It was baking hot, there was yellowy-green grass everywhere, and he could see nothing but nature on the horizon for miles. He jumped up and down to try to figure our where he was, but that didn’t really do anything.
He looked at the bowl and thought about returning, but he wanted to explore. That dog was obviously some trickster trying to lure him somewhere dangerous, because this place was paradise.
He ran around chasing nothing in particular, just happy to be free. He felt the heat on his fur and rolled around. Is this what the park was like? He thought. The wind, the freedom, the endless fun. He loved it. He weed on six trees and got distracted by everything.
He ran around in a circle for no reason, but a rumbling in the distance disturbed him. A huge brown blur formed on the horizon. Marley wasn’t sure whether to run towards it or away from it. So he did what he normally does when he’s confused and went to have a sniff.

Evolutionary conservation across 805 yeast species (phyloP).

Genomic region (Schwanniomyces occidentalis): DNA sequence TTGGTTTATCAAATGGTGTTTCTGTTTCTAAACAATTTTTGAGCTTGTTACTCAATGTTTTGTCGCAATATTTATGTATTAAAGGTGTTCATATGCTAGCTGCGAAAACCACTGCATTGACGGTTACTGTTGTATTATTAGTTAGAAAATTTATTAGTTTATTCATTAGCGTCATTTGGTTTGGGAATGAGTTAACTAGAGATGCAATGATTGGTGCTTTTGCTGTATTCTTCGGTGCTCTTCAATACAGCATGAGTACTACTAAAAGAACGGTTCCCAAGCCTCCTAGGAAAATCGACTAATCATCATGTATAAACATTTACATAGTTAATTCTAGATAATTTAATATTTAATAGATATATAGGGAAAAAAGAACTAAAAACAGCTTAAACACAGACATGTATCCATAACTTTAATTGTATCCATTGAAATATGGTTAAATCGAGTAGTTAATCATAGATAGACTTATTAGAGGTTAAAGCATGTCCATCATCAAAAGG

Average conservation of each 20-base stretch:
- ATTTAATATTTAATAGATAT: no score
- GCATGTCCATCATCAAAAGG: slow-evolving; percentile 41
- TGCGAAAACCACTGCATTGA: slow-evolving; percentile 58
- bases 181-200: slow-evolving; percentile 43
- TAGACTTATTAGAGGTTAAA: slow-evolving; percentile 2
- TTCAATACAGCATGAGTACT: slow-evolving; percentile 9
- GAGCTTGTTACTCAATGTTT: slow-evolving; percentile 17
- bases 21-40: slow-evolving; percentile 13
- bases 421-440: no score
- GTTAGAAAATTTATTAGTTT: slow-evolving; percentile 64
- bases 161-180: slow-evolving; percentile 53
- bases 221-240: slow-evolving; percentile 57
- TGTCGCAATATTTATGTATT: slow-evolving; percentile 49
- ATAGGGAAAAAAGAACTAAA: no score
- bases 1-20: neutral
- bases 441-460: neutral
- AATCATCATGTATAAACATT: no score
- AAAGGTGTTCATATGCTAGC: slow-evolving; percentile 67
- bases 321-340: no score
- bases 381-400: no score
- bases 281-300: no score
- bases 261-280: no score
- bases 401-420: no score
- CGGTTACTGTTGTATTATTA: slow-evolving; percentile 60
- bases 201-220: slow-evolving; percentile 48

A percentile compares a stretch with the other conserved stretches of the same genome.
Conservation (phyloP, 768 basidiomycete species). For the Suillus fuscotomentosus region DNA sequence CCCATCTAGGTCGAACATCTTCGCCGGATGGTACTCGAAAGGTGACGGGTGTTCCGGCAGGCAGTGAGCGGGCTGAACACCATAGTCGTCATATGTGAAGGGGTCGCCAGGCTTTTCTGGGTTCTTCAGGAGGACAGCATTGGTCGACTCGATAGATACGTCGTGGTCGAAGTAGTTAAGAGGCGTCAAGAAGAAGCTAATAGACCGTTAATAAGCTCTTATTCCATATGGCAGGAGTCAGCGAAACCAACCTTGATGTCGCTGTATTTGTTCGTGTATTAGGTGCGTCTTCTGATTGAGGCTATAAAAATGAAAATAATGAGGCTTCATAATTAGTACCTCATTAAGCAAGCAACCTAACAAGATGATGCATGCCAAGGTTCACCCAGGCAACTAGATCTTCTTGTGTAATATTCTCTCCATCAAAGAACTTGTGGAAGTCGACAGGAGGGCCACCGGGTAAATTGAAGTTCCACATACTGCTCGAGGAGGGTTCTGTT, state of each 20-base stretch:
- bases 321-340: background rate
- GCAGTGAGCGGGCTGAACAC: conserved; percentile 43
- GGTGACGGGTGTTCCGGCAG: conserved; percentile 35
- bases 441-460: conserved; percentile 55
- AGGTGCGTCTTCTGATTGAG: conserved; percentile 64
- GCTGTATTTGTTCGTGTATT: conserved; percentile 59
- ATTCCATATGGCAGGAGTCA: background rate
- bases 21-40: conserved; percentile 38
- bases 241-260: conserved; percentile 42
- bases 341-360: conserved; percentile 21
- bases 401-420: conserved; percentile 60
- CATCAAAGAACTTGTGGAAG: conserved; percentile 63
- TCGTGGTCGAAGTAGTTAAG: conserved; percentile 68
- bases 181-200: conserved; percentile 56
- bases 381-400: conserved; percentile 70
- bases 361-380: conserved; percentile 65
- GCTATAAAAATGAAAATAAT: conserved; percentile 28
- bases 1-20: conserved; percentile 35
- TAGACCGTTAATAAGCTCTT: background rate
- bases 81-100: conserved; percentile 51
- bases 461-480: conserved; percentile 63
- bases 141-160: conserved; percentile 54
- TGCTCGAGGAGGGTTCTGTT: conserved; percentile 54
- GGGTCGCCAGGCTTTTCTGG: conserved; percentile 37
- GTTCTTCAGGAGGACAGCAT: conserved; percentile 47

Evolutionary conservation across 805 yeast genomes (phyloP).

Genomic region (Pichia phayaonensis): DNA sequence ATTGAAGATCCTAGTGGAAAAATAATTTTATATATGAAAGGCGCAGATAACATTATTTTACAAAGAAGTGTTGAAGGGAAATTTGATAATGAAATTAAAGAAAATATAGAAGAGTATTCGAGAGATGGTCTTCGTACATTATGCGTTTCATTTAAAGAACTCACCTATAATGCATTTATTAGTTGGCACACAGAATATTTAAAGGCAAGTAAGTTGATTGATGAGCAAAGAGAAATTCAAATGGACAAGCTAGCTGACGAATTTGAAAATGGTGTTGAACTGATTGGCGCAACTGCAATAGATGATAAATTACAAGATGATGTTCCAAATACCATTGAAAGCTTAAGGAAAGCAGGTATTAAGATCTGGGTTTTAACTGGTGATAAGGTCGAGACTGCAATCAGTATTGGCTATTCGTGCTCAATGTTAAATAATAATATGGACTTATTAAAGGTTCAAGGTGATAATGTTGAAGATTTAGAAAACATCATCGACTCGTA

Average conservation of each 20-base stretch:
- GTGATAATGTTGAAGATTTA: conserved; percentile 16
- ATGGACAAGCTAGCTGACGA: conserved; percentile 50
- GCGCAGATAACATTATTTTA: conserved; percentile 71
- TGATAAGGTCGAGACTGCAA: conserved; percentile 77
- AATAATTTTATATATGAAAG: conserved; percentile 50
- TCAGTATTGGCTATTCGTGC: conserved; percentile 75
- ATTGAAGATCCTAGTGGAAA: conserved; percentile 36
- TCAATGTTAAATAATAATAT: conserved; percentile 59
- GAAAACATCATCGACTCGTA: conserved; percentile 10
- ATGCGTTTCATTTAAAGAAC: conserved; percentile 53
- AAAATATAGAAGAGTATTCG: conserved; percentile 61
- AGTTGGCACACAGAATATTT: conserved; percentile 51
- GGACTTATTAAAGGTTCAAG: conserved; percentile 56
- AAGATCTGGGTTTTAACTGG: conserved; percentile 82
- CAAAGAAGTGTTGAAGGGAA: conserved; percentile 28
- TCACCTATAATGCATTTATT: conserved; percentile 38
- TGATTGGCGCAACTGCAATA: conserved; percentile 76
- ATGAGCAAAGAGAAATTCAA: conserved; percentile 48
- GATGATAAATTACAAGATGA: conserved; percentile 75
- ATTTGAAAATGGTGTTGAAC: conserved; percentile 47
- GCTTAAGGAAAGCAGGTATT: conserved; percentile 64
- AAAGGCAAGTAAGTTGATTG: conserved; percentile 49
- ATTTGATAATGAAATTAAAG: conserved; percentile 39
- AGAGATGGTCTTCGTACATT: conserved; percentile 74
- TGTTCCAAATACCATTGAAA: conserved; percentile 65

The blur formed into wildebeests, and he was caught in the middle of thousands migrating. Terrified, he curled up and hoped he wouldn’t get stepped on. He licked his paw to distract himself. The sound pulsed through his skull, and he was too scared to open his eyes.
After a moment he realised he wasn’t in danger. He stood and watched, amazed, as they walked past him. He sniffed arse after arse, after arse. Who needs parents when you have the wild and an endless stream of arses to smell? Marley thought.
He must have smelled hundreds of arses before he spotted what looked like food in the distance. A massive pile of meat. Like someone had got seven million packets of his favourite lamb chunks and squeezed them all there.
Finally, he thought, as he ran towards it. His excitement faded as the smell got worse the nearer he got. Flies had already got to his meal. It looked less like lamb and more like a giant, skinned cat.